3 Ways to Talk with Kids about Pandemic and Grief

As India’s Covid-19 cases rise, it’s increasingly likely to receive news about related deaths within our community. While it’s natural to want to shelter kids from such realities, should we be preparing them for possible loss in the pandemic? Research shows that effective communication with children about illness and …

Although death is an inevitable part of life, we don’t talk about it openly, says Hastak-Menon. “When faced with reality, children may feel shocked and cheated,” she explains. Be sensitive to the individual ways in which children grieve, depending on their age and the situation. Modelling ways to work through loss can be a healthy way encourage kids to open up. It also let s them know that they’re not alone in the way they emote, says Hastak-Menon.

Ways to Talk with Kids –


How to Talk to Your Children about Death and Grief

With the surge of the Corona virus, many families are losing their loved ones at an alarming rate. Death is a sad reality and while we as adults struggle with the concept of death, it can be even worse for children. That is why as parents we tend to shield them from the truth, thinking they do not have an idea of what is happening around us. But children are aware and they can sense our emotions.

When single mom Nonzwakazi Cekete lost her partner four years ago to a bike accident, she was confused how she was gone to break the news to her then six and seven-year-old. Besides struggling with the grief, herself, she was having a tough time whether to tell the truth or just say he had gone somewhere far and would come back. “I just couldn’t bring myself to tell them the truth but I could tell from their stares that they wanted the truth. The people …

New Equine therapy program helps grieving children

“If you’re going through something traumatic, if you’ve been through something that’s traumatic, it can tap into those feelings of grief and trauma and provide a soothing therapeutic outlet,” says Roberts.

“Grieving is unique to everybody we all grieve differently we all learn to process differently,” says Allison Gamber, Executive Director of The Cove Center for Grieving Children which has seven locations around the state, helping Connecticut Families for 25 years. “The grief will always be there. It comes and goes. It comes in waves. We hope we can teach the children the tools to use throughout their lifetime that will help them through their grief in the long run.”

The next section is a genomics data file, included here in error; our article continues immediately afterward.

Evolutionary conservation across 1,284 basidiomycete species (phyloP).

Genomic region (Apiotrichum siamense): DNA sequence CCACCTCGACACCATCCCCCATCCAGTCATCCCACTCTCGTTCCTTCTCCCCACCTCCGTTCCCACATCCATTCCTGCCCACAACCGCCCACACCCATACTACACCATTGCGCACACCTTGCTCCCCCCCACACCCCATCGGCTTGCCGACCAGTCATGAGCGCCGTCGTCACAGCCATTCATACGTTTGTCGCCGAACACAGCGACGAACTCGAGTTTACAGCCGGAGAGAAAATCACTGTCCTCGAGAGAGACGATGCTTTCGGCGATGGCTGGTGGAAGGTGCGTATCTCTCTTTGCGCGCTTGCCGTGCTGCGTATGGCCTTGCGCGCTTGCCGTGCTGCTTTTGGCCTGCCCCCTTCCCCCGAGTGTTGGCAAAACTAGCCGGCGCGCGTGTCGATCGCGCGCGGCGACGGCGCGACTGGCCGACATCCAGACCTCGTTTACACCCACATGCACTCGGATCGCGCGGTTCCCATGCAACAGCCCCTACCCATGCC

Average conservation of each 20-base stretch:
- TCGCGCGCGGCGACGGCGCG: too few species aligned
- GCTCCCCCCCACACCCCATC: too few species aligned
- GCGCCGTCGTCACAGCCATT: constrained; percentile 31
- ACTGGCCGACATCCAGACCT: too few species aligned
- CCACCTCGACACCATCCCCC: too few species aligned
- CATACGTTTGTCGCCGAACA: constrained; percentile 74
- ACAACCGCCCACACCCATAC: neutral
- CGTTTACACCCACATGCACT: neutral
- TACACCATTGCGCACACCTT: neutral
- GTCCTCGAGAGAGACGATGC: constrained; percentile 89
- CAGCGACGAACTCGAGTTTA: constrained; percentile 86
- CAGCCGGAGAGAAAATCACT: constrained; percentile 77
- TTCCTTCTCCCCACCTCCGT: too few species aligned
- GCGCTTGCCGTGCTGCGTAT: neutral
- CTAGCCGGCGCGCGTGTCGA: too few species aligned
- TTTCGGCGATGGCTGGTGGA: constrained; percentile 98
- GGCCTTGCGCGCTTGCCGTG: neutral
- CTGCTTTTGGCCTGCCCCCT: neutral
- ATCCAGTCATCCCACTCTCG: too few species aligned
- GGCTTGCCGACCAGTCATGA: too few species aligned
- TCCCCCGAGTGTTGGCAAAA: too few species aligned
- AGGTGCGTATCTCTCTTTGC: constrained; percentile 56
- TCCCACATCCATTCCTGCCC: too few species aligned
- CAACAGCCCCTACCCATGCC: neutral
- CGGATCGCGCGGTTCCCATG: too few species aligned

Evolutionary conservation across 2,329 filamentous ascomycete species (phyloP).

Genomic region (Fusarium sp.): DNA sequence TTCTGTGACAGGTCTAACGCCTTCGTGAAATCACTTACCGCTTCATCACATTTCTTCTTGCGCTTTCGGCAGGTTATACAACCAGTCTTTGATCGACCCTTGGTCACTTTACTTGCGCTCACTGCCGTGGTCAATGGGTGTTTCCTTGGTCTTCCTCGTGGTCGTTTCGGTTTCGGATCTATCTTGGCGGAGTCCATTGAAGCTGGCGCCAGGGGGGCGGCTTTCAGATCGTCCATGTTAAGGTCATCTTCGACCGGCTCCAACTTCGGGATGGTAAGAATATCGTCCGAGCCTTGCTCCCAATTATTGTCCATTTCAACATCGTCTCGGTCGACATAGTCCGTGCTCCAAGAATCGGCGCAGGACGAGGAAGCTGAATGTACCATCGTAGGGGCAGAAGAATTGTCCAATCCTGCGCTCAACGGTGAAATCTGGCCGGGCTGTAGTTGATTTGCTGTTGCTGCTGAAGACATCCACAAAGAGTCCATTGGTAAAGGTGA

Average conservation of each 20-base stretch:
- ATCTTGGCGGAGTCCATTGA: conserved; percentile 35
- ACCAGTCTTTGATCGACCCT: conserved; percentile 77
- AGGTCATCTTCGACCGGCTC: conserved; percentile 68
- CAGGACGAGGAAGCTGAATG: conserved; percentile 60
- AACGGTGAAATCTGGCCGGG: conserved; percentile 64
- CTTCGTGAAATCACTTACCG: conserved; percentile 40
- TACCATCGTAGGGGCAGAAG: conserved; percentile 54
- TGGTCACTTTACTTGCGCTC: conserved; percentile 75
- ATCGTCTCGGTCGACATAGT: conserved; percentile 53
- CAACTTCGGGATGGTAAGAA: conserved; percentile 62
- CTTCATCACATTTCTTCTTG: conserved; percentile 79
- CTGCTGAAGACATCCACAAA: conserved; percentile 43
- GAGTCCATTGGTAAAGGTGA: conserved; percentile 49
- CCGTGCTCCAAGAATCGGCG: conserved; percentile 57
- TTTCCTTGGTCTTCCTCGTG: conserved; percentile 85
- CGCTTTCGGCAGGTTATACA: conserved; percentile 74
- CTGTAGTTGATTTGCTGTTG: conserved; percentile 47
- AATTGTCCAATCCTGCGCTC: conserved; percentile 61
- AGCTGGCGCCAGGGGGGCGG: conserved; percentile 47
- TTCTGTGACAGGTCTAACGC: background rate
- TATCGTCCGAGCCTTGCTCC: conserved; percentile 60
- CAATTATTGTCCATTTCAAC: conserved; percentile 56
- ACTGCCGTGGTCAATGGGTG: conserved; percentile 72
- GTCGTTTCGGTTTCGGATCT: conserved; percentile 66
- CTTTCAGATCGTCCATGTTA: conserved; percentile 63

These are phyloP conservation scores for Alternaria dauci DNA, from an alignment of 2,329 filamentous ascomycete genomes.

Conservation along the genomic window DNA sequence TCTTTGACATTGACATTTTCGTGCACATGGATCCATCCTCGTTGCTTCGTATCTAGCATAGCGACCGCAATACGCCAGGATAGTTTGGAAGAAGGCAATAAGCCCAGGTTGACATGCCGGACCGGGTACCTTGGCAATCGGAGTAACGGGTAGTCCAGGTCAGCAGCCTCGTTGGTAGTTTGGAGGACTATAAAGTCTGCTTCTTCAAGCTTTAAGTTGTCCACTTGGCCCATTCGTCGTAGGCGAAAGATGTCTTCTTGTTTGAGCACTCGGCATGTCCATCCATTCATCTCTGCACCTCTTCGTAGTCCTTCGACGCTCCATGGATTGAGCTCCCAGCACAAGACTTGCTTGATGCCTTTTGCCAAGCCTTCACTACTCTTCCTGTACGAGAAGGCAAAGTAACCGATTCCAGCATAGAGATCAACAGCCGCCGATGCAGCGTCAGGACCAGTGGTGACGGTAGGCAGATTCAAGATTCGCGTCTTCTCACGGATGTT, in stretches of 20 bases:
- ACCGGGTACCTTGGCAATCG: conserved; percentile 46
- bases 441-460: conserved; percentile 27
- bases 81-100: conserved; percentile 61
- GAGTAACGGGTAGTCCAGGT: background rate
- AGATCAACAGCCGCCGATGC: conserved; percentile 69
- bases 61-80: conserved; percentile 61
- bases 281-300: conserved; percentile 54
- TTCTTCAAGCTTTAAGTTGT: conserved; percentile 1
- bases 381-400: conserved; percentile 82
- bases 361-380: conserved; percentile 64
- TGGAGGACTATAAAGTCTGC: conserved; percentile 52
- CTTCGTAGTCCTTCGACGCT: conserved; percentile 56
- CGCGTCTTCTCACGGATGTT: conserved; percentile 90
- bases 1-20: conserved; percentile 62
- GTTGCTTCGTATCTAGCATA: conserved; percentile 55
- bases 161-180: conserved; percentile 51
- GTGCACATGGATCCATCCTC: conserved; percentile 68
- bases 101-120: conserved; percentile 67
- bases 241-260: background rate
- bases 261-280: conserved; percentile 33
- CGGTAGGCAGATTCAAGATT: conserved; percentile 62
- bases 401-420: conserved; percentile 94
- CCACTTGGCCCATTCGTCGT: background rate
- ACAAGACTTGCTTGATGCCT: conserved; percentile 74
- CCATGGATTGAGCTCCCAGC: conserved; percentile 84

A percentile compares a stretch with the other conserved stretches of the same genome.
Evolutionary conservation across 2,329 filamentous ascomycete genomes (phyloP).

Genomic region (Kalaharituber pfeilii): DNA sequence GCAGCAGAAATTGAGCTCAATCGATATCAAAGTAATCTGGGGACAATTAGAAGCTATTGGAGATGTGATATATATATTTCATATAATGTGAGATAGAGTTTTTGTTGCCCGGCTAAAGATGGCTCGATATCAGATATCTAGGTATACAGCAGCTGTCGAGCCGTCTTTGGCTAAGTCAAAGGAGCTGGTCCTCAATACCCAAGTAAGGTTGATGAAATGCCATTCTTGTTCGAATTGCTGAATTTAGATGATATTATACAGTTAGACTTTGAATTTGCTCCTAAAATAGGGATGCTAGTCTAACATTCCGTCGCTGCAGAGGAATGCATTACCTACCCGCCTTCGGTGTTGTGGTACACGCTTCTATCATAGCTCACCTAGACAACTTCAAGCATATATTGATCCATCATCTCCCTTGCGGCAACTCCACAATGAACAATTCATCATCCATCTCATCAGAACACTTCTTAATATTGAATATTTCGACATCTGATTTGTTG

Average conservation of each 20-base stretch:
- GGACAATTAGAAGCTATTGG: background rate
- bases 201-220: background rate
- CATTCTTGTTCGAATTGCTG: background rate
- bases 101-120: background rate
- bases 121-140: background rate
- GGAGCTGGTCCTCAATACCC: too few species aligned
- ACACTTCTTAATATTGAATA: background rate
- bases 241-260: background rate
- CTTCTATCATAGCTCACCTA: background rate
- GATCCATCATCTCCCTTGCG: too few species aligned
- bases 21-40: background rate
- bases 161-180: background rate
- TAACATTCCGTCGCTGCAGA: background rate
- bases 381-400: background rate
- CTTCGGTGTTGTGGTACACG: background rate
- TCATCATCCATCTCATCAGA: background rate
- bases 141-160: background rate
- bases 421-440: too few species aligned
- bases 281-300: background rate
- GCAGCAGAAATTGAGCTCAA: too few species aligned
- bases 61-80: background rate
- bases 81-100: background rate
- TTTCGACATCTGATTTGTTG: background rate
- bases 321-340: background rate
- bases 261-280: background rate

What God Would Say to the Parents Who Lost Their Kids in the Deadly Florida Crash

This past week I came across a news story that rocked me to the core, like I’m sure it did most people. As a mother, especially, anytime I hear of a young, innocent child passing away, I am devastated. Like most parents, when I am witness to the tragic loss of a child, I take it on myself. I imagine what it would feel like to lose one, or even all of my babies. I feel the anguish, the pain, the grief, but then do you know what I do? I push it away. I shove away such awful, unmentionable thoughts, I draw my own chicks closer into my nest, and I sigh a breath of relief that they are there. That is the honest to God truth of it, and I think anyone who has lost a child deserves that honesty. Because, you see, I cannot empathize their loss. I am so very sorry, and they have my deepest sympathy and most heartfelt prayers, but I have not been where they are. So I won’t claim I have.

When I recently read the article about the death of not one, but five children in a van crash in Florida, I imagined what the parents must be going through…

Don’t hide your grief from children. Grief can help bring you closer

…but like a great number of mothers (and fathers) after a bereavement, it wasn’t long before I attempted to pull myself together and go back to normal. And although at the heart of this was a desire to protect my daughter from my grief, I ended up distancing myself, creating a strained, unhealthy atmosphere. My understandable worry over the effect on her of what she’d seen made me cautious and reticent. It was as though we were communicating through glass, and the result was that I was no longer present as a mother in the way she needed me to be.

It’s impossible to be the parent you were after someone you love dies, because you aren’t the same person. But how do we explain this to our children? Death is one thing. But revealing your vulnerability too? This can feel irresponsible and unfair…

Hospice for Children: ‘Families Are Desperate and Need This’

Countless Americans understand and have grown to count on the irreplaceable quality of care and support that hospice provides when a loved one is terminally ill or dying. But there is a niche the palliative care program is looking to better serve: children. The Twin Cities, Minneapolis and St. Paul, Minnesota, are working to become home…

Nearly 13,000 children up to age 19 die each year in the United States from an unintentional injury, and about 1,250 die of cancer nationwide. A discussion of hospice is not a conversation anyone wants to have; hope and healing are always the goal. But far too many families find themselves in this reality and are unsure of where to go to give their children the best possible last days if all other options have failed. [Read more…]

Grief Help: Care For Depression, Anxiety Helps War-Exposed Children

 children grief help

(Reuters Health) – Treating depression and anxiety in youngsters affected by war may have lasting benefits for their mental health and ability to function in society, new findings suggest. The study, of former child soldiers and other young people affected by Sierra Leone’s civil war, found that those with higher levels of anxiety and depression two… [Read more…]